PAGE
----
New Mexico Lawmakers Pass Crime Bill, $500 Million in Tax Refunds | National Associated Press

SANTA FE, NM (AP) — New Mexico lawmakers approved about $500 million in tax refunds and a broad set of crime-fighting initiatives Thursday at the end of the 30-day legislative session as the state grapples with the economic lash of the coronavirus. pandemic and concerns about rising violent crime in Albuquerque and beyond.

The final votes responded to Democratic Gov. Michelle Lujan Grisham’s calls for economic relief and a hardline response to frustrations with crime as she campaigns for re-election in November. The state House worked through the night and daylight before adjourning at noon.

New Mexico state government is awash in cash related to a surge in oil production and an infusion of federal pandemic funds, allowing lawmakers to award individual income tax refunds of $250, and more to the parents. State lawmakers also approved unprecedented new investments in public schools, Medicaid, public safety initiatives and a host of grants, loans and tax breaks for private industry.

The Democratic-led Legislature on Wednesday approved a record $1 billion annual budget increase that provides for $8.48 billion in general fund spending during the fiscal year that begins July 1, a 14% increase over current year spending. . Lujan Grisham supports important provisions and can veto any part of the spending plan.

Salary increases of at least 7% are scheduled for school district and state government staff statewide, with a $15 hourly minimum wage for public employees and higher base salaries for teachers.

Annual spending on K-12 public education would increase to $3.87 billion, an increase of 12%. Annual Medicaid spending would rise by about $240 million to $1.3 billion as the federal government cuts pandemic-related subsidies to the program that provides free health care to the impoverished.

Lawmakers crafted the crime bill amid a record wave of homicides in Albuquerque.

It would expand surveillance of criminal defendants while they await trial with 24-hour monitoring of ankle bracelet tracking devices. Lawmakers opposed proposals by the governor and prosecutors to ban pretrial release for people charged with certain violent and sexual offenses.

Democratic Sen. Joseph Cervantes of Las Cruces said the bill should have quick and lasting effects on policing and crime rates.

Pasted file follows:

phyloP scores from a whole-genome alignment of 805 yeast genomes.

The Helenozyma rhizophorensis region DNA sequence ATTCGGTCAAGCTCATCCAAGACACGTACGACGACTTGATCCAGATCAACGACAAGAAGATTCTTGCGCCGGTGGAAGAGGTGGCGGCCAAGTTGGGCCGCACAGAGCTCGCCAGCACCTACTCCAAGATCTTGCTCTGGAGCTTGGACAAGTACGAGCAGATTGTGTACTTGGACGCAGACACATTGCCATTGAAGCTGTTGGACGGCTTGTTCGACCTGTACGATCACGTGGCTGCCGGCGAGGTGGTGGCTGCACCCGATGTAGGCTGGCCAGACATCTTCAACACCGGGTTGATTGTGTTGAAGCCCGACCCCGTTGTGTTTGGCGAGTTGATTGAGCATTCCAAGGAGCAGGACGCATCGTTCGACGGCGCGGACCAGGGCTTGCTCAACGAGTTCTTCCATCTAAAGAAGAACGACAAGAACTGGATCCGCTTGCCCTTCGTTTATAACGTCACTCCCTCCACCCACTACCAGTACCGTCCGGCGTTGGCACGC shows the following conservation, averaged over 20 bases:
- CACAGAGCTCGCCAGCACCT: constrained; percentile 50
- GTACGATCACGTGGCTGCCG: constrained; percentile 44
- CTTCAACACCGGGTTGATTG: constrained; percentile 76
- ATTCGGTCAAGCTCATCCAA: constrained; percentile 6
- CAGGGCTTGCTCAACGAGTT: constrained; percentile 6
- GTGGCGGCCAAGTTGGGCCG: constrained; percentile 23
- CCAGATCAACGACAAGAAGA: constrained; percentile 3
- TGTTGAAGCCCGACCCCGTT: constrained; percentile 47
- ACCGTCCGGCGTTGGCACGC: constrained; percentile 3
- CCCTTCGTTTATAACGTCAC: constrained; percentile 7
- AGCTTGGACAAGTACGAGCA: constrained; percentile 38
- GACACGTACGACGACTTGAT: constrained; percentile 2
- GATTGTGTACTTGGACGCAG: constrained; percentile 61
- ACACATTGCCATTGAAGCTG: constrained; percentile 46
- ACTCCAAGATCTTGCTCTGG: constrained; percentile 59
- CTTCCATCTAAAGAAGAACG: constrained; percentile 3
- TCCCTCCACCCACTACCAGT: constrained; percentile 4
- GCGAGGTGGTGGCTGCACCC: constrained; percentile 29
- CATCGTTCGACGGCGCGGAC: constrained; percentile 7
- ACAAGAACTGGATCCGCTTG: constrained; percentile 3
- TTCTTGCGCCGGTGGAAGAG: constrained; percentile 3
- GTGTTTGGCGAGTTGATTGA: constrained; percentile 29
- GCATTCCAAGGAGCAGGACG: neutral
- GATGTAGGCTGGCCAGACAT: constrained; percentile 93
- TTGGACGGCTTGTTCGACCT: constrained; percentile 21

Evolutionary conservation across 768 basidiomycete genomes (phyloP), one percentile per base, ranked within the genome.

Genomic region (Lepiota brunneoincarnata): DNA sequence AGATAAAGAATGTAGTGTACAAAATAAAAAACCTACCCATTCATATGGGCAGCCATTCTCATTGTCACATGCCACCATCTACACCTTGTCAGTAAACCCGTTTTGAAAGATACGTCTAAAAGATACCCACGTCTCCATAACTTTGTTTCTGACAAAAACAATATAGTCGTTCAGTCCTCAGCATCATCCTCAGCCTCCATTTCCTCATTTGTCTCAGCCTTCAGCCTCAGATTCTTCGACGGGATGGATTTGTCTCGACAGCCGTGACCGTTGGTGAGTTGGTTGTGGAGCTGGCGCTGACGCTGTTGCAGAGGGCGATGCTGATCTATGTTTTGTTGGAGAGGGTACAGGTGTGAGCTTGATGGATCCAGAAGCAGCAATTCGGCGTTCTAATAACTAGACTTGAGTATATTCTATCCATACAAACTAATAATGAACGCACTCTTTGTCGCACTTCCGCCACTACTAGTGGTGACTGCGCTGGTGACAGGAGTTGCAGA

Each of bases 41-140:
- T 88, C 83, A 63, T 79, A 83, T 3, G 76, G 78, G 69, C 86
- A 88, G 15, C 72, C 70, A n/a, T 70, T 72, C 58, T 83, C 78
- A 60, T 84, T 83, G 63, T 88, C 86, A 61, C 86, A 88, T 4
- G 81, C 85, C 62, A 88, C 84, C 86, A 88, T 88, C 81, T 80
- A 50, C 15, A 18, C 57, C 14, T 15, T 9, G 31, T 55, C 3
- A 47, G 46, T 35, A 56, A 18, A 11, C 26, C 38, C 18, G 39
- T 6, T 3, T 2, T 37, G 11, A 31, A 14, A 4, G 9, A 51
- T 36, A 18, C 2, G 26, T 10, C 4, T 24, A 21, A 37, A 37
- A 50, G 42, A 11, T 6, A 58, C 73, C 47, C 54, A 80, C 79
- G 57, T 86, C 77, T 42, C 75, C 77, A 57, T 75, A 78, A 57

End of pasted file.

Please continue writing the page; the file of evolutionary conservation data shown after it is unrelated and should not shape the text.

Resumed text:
“When we add 24/7 anklet monitoring statewide, that will have immediate effects,” he said. “The long-term outlook is (that) the violence prevention grants, law enforcement training, law enforcement retention, are going to take a long time.”

The crime bill would expand the ranks of state district judges, increase retainer pay for municipal police and sheriff’s deputies, and provide millions of dollars in death benefits for family members of police officers killed on duty. of duty.

Establishes requirements for crime reduction grants that seek alternatives to traditional prosecution and incarceration and expand intervention programs to control gun violence.

Police would receive more training on coping with stress, interactions with the homeless, and techniques to de-escalate confrontations involving police. And the legislation would renew oversight of police misconduct investigations.

Criminal penalties are increased for threatening judges, possession of firearms by serious violent offenders, brandishing a weapon in the commission of an illegal drug transaction, and aggravated fleeing from the law in certain circumstances.

On the other hand, initiatives to expand access to the vote were thwarted by Republicans in the legislative minority who used procedural maneuvers to block a crucial debate on the Senate floor. Republicans said many of the changes would have undermined precautions against voter fraud and public confidence in election results.

The governor, secretary of state and top lawmakers pushed to expand ballot access as a counterpoint to new voting restrictions in Republican-led states since the 2020 election.

The failed legislation would have expanded access to mail-in ballots, declared Election Day a state holiday with same-day voter registration, and offered registration to convicted felons upon release from prison.

At least 19 states have enacted new voting restrictions, according to the Brennan Center for Justice. The GOP’s national campaign to toughen election laws has been fueled in part by false claims by former President Donald Trump that the 2020 election was stolen.

Republican and Democratic lawmakers have teamed up to approve tax refunds of $250 for single filers or $500 for joint filers and an additional credit or refund for parents of up to $175 per child.

That initiative would also eliminate state taxes on Social Security income for middle-income earners. Individuals earning more than $100,000 or joint filers earning more than $150,000 would continue to pay taxes on Social Security income.

The tax relief bill would also give $1,000 credits to full-time local hospital nurses for fiscal year 2022 and slightly reduce the state gross receipts tax on retail sales and business services in two stages to about 4.9%. Combined optional state and local gross income taxes can reach a combined rate of nearly 9%.

House Speaker Brian Egolf, a Democrat from Santa Fe, also announced at the end of the session that he will not seek re-election.

“I realize that almost everything I hoped to accomplish in this office has been accomplished,” Egolf said. “We have absolutely put the people of New Mexico first and have made our state a better place for everyone.”

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